Double-click the dimension to be linked to a Global Variable in the Equations table and type in an equal sign (=) so the pop-up menu shows the options as shown below.

    Select Global Variables, and then pick the appropriate variable to link to the dimension.

    Once you have linked the dimension, the dimension will now show it is linked with a Summation Sign in front of the dimension value with the value from the Global Variables.

    Continue linking each of the dimensions to the appropriate Global Variable until each of the 6 dimensions are successfully linked.

    The length of the inclined surface to the right and back of the object is dimensioned to be 1/4 of the Width as shown.

  5. Step 5: Validate Model Robustness with Variable Changes

    Each of the dimensions should now show they are linked with the Summation Sign in front of the dimensions as show below.

    Try changing the values (within ranges that make sense) in the Global Variables in the Equations table and update the model to see the dimensions change. If features in the model fail or have warnings, investigate the failure and resolve the issue before proceeding.

    Change the Global Variable values back to the Configuration 1 values as shown in this table:

  6. Step 6: Link to an External Text File

    Open the Equations table and Select the option at the bottom of the table: 1- 'Link to External Text File.' 2- Select, 'Create new file,' and 3- Change the default name 'equations.txt' to 'Configuration1.txt.'

    Open Notepad and edit the Configuration1.txt file. Make a few changes to the variable values in Notepad and save. Now update the model and make sure the dimensions change to the variable values in the text file.

    Change the values back in Notepad to the Configuration1 values and save. Again n Notepad, change the values now to the Configuration 2 values as shown in the table below. Save the text file as, 'Configuraton2.txt.'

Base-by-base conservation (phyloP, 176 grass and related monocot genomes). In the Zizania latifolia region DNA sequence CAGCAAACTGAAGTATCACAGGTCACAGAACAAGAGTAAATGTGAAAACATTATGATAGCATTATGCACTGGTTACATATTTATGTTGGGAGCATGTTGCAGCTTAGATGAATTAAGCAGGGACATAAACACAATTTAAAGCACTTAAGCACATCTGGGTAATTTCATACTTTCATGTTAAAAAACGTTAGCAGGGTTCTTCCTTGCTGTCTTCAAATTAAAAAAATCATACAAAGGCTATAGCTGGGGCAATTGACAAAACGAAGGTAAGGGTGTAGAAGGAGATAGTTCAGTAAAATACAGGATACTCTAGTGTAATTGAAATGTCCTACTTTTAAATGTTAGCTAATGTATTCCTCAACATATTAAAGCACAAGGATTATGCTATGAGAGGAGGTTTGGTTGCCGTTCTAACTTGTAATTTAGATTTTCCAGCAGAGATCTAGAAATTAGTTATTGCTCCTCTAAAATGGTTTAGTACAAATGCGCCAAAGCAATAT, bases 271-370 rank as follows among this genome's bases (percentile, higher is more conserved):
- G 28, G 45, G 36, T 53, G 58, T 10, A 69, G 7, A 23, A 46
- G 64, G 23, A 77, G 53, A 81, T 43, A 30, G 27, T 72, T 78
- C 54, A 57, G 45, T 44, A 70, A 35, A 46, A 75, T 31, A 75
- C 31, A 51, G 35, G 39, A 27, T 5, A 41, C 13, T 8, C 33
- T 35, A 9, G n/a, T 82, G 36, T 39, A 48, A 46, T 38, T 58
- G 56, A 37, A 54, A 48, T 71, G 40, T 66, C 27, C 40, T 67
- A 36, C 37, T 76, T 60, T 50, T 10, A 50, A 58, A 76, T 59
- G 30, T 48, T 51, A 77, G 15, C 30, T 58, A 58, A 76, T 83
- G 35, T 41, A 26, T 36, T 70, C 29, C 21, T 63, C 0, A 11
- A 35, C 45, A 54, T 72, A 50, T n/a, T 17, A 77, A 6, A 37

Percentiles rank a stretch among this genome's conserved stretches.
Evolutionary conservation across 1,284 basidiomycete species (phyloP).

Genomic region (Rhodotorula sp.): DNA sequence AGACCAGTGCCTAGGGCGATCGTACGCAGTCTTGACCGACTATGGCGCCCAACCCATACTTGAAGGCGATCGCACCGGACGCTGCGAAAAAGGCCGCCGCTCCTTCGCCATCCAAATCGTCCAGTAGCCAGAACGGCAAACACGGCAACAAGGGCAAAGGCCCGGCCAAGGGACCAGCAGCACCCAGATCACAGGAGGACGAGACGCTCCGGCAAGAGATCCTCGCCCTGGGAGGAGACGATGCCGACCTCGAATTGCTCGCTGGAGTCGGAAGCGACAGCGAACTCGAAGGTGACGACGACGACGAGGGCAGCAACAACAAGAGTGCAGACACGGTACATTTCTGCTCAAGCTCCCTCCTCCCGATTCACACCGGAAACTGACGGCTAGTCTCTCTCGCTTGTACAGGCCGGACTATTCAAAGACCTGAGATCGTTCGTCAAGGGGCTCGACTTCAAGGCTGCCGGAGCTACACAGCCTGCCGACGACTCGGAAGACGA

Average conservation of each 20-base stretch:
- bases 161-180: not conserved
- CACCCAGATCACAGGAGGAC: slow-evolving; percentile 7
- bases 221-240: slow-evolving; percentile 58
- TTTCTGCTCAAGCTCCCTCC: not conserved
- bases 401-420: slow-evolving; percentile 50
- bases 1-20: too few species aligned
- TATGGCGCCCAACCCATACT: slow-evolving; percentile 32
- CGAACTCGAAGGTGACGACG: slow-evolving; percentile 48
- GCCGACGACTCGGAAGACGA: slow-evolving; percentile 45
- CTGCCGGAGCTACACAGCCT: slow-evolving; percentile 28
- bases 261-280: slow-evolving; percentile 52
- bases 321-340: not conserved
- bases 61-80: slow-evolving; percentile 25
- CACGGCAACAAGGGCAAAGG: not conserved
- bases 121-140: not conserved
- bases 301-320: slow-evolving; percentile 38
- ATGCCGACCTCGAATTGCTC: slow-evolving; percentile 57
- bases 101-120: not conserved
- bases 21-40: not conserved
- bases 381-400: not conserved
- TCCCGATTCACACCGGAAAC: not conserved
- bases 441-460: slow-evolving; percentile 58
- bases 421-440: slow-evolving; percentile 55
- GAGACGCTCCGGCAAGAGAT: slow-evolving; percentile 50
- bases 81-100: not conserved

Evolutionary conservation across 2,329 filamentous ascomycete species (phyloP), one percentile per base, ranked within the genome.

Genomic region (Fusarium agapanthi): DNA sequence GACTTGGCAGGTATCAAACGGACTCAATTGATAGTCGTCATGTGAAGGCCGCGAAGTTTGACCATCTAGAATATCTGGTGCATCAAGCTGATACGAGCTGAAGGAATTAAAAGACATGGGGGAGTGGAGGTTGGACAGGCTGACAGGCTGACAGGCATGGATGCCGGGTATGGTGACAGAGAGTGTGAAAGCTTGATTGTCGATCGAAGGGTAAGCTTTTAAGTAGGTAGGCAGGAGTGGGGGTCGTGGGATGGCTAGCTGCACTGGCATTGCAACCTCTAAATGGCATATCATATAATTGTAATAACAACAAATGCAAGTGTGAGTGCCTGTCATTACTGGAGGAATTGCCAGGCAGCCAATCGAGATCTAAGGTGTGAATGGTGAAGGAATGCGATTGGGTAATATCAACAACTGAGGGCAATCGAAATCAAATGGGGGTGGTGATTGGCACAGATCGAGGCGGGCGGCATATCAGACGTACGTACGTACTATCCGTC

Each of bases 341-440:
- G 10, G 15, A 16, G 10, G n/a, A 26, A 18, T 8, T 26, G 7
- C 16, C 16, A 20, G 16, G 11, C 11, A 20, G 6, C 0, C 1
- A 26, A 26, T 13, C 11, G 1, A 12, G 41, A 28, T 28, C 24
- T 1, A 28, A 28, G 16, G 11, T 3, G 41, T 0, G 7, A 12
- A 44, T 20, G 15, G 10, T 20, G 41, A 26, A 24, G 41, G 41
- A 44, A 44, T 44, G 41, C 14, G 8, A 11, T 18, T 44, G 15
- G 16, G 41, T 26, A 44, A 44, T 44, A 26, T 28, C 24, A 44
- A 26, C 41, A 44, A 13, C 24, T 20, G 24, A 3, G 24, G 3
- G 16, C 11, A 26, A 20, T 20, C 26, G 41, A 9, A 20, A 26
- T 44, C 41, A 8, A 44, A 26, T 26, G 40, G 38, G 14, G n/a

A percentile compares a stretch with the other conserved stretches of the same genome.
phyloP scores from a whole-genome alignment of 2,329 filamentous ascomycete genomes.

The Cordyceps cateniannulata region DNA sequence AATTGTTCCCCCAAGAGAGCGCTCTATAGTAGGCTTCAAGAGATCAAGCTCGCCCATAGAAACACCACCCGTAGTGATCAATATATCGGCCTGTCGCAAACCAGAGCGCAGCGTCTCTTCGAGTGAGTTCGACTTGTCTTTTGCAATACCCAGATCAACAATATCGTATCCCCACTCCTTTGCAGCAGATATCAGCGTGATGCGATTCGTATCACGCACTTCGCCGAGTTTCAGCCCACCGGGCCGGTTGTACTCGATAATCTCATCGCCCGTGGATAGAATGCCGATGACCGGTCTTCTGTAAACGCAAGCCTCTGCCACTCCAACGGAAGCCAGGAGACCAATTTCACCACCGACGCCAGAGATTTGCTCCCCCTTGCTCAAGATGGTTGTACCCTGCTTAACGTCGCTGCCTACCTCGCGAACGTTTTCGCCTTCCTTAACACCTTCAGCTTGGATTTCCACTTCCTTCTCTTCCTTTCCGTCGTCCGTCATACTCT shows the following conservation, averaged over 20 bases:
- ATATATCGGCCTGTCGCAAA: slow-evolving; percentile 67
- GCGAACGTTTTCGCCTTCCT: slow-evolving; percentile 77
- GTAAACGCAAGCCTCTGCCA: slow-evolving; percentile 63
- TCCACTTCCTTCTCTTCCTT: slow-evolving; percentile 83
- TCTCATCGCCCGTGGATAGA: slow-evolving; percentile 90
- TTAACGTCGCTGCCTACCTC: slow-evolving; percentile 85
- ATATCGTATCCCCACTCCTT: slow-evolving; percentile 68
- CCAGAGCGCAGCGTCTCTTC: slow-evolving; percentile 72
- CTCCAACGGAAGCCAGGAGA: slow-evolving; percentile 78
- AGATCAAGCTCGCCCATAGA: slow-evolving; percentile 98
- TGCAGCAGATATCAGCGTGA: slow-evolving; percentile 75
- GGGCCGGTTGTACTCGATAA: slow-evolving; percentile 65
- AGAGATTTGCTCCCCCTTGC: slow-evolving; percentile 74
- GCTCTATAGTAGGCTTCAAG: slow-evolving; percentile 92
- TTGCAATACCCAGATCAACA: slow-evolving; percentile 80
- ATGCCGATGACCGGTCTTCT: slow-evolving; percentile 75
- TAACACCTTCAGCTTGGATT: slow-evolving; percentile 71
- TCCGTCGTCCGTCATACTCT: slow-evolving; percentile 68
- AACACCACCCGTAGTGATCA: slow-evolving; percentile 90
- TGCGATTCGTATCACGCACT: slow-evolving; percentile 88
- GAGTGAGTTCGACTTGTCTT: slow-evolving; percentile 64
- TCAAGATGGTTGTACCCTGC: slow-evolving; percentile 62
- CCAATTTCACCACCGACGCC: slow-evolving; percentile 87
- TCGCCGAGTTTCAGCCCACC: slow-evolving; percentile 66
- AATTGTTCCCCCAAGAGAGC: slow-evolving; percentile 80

You should have two text files in your directory with the values shown in the table.

  7. Step 7: Link Variables to Alternate text files.

    Open the Equations Table again and select the 'Edit Link' option at the end of the 'Link to external file' file name box.

    Change the linked file to Configuration2.txt. Select the 'Link' option from the open dialogue box, then from the warning box, select, 'OK.'

    When the Equation Table closes, your model should automatically rebuild to the new dimensions in Configuation 2.

  8. Step 8: Compare Mass Properties

    To insure we have made the correct model, let's compare mass properties of the two models.

    If the origin of you model is not at the back left corner of the part, let's assign a coordinate system at that location so all the values of the center-of-gravity will be positive values.

    From the Pull-down menus, Select Insert, Reference Geometry, Coordinate System.

    Now pick the Origin, and the X-axis, and Y-axis to give the location and orientation of your user-defined Coordinate System as shown below.

    Let's now look at the mass properties of Configuration1. You may want to change the unit settings and the decimal places using the Options at the top of the Mass Properties dialogue box. Make sure your total mass for Config1 is 2040.6 grams. If your value is not within a few tenths of a gram, let's do further investigation as to why they are different.

    The Center of Mass should be:

    X = 109.31 mm

    Y = 16.66 mm

    Z = 49.29 mm

    Now, change to Configuration 2 by opening the Equations table, and changing the linked file name to the Configuration2.txt file. The model will automatically update to the new values. Under the Mass Properties, the mass of this model should be 2628.5 grams. Also check the Center of Mass values. In this model they should be:

    X = 123.33 mm

    Y = 19.08 mm

    Z = 54.26 mm

    YouTube Video Link: